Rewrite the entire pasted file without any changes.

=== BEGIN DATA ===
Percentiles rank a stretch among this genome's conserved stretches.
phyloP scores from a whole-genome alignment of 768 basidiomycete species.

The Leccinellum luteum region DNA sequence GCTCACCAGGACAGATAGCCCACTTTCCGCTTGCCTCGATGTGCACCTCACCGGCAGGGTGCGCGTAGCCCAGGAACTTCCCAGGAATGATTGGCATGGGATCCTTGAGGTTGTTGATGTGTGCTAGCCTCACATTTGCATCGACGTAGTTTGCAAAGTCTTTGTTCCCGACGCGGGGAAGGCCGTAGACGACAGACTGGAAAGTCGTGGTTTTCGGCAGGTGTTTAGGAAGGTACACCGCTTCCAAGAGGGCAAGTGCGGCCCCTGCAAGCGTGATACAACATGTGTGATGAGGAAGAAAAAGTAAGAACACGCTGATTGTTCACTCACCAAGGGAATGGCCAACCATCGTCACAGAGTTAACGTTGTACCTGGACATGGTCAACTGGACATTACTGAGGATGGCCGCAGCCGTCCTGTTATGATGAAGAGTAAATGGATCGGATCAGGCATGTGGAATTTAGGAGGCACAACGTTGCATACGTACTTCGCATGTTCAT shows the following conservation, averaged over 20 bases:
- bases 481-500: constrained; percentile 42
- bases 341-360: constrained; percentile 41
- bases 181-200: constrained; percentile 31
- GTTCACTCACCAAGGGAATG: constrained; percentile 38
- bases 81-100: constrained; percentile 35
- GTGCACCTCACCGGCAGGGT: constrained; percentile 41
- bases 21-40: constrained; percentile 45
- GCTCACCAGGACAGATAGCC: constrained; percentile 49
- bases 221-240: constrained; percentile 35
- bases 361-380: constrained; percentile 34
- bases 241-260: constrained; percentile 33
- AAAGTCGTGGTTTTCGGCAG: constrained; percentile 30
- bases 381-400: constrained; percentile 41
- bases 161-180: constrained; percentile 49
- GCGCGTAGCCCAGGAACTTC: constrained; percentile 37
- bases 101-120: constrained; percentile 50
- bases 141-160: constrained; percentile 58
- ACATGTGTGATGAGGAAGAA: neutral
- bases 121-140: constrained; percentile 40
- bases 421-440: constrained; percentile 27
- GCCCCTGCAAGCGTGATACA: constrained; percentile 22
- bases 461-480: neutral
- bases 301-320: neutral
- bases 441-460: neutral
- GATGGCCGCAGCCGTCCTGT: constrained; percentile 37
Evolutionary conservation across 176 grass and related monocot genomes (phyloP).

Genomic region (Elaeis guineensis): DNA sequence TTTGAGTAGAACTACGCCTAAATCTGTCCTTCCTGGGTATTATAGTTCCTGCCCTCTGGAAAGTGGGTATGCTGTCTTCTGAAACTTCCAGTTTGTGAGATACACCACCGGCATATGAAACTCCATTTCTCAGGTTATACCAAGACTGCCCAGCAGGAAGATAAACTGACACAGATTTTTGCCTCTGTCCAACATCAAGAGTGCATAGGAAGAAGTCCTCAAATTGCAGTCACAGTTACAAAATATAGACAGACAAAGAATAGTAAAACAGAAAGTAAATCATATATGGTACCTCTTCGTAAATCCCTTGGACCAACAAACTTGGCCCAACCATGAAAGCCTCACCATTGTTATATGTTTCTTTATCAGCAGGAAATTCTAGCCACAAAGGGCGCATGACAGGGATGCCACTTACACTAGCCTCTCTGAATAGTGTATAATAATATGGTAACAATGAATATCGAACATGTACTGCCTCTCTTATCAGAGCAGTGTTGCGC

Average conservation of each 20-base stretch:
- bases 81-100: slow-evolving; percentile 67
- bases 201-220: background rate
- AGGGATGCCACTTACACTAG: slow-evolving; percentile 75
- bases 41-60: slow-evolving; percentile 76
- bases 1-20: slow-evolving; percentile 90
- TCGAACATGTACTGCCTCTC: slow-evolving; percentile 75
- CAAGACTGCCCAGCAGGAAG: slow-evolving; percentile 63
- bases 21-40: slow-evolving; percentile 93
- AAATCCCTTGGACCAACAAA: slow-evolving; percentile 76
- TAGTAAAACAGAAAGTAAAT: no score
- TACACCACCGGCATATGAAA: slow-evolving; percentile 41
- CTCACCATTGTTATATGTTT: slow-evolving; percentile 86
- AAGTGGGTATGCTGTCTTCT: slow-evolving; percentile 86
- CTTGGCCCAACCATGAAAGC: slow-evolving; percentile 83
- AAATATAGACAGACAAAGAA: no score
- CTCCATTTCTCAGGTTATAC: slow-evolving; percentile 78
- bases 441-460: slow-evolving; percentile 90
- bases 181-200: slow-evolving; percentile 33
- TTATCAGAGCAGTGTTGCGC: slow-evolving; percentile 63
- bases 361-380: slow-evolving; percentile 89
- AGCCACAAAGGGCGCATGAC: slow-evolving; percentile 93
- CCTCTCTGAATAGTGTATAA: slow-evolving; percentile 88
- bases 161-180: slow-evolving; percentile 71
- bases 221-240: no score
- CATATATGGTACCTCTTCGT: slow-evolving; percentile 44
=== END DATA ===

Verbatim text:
Percentiles rank a stretch among this genome's conserved stretches.
phyloP scores from a whole-genome alignment of 768 basidiomycete species.

The Leccinellum luteum region DNA sequence GCTCACCAGGACAGATAGCCCACTTTCCGCTTGCCTCGATGTGCACCTCACCGGCAGGGTGCGCGTAGCCCAGGAACTTCCCAGGAATGATTGGCATGGGATCCTTGAGGTTGTTGATGTGTGCTAGCCTCACATTTGCATCGACGTAGTTTGCAAAGTCTTTGTTCCCGACGCGGGGAAGGCCGTAGACGACAGACTGGAAAGTCGTGGTTTTCGGCAGGTGTTTAGGAAGGTACACCGCTTCCAAGAGGGCAAGTGCGGCCCCTGCAAGCGTGATACAACATGTGTGATGAGGAAGAAAAAGTAAGAACACGCTGATTGTTCACTCACCAAGGGAATGGCCAACCATCGTCACAGAGTTAACGTTGTACCTGGACATGGTCAACTGGACATTACTGAGGATGGCCGCAGCCGTCCTGTTATGATGAAGAGTAAATGGATCGGATCAGGCATGTGGAATTTAGGAGGCACAACGTTGCATACGTACTTCGCATGTTCAT shows the following conservation, averaged over 20 bases:
- bases 481-500: constrained; percentile 42
- bases 341-360: constrained; percentile 41
- bases 181-200: constrained; percentile 31
- GTTCACTCACCAAGGGAATG: constrained; percentile 38
- bases 81-100: constrained; percentile 35
- GTGCACCTCACCGGCAGGGT: constrained; percentile 41
- bases 21-40: constrained; percentile 45
- GCTCACCAGGACAGATAGCC: constrained; percentile 49
- bases 221-240: constrained; percentile 35
- bases 361-380: constrained; percentile 34
- bases 241-260: constrained; percentile 33
- AAAGTCGTGGTTTTCGGCAG: constrained; percentile 30
- bases 381-400: constrained; percentile 41
- bases 161-180: constrained; percentile 49
- GCGCGTAGCCCAGGAACTTC: constrained; percentile 37
- bases 101-120: constrained; percentile 50
- bases 141-160: constrained; percentile 58
- ACATGTGTGATGAGGAAGAA: neutral
- bases 121-140: constrained; percentile 40
- bases 421-440: constrained; percentile 27
- GCCCCTGCAAGCGTGATACA: constrained; percentile 22
- bases 461-480: neutral
- bases 301-320: neutral
- bases 441-460: neutral
- GATGGCCGCAGCCGTCCTGT: constrained; percentile 37
Evolutionary conservation across 176 grass and related monocot genomes (phyloP).

Genomic region (Elaeis guineensis): DNA sequence TTTGAGTAGAACTACGCCTAAATCTGTCCTTCCTGGGTATTATAGTTCCTGCCCTCTGGAAAGTGGGTATGCTGTCTTCTGAAACTTCCAGTTTGTGAGATACACCACCGGCATATGAAACTCCATTTCTCAGGTTATACCAAGACTGCCCAGCAGGAAGATAAACTGACACAGATTTTTGCCTCTGTCCAACATCAAGAGTGCATAGGAAGAAGTCCTCAAATTGCAGTCACAGTTACAAAATATAGACAGACAAAGAATAGTAAAACAGAAAGTAAATCATATATGGTACCTCTTCGTAAATCCCTTGGACCAACAAACTTGGCCCAACCATGAAAGCCTCACCATTGTTATATGTTTCTTTATCAGCAGGAAATTCTAGCCACAAAGGGCGCATGACAGGGATGCCACTTACACTAGCCTCTCTGAATAGTGTATAATAATATGGTAACAATGAATATCGAACATGTACTGCCTCTCTTATCAGAGCAGTGTTGCGC

Average conservation of each 20-base stretch:
- bases 81-100: slow-evolving; percentile 67
- bases 201-220: background rate
- AGGGATGCCACTTACACTAG: slow-evolving; percentile 75
- bases 41-60: slow-evolving; percentile 76
- bases 1-20: slow-evolving; percentile 90
- TCGAACATGTACTGCCTCTC: slow-evolving; percentile 75
- CAAGACTGCCCAGCAGGAAG: slow-evolving; percentile 63
- bases 21-40: slow-evolving; percentile 93
- AAATCCCTTGGACCAACAAA: slow-evolving; percentile 76
- TAGTAAAACAGAAAGTAAAT: no score
- TACACCACCGGCATATGAAA: slow-evolving; percentile 41
- CTCACCATTGTTATATGTTT: slow-evolving; percentile 86
- AAGTGGGTATGCTGTCTTCT: slow-evolving; percentile 86
- CTTGGCCCAACCATGAAAGC: slow-evolving; percentile 83
- AAATATAGACAGACAAAGAA: no score
- CTCCATTTCTCAGGTTATAC: slow-evolving; percentile 78
- bases 441-460: slow-evolving; percentile 90
- bases 181-200: slow-evolving; percentile 33
- TTATCAGAGCAGTGTTGCGC: slow-evolving; percentile 63
- bases 361-380: slow-evolving; percentile 89
- AGCCACAAAGGGCGCATGAC: slow-evolving; percentile 93
- CCTCTCTGAATAGTGTATAA: slow-evolving; percentile 88
- bases 161-180: slow-evolving; percentile 71
- bases 221-240: no score
- CATATATGGTACCTCTTCGT: slow-evolving; percentile 44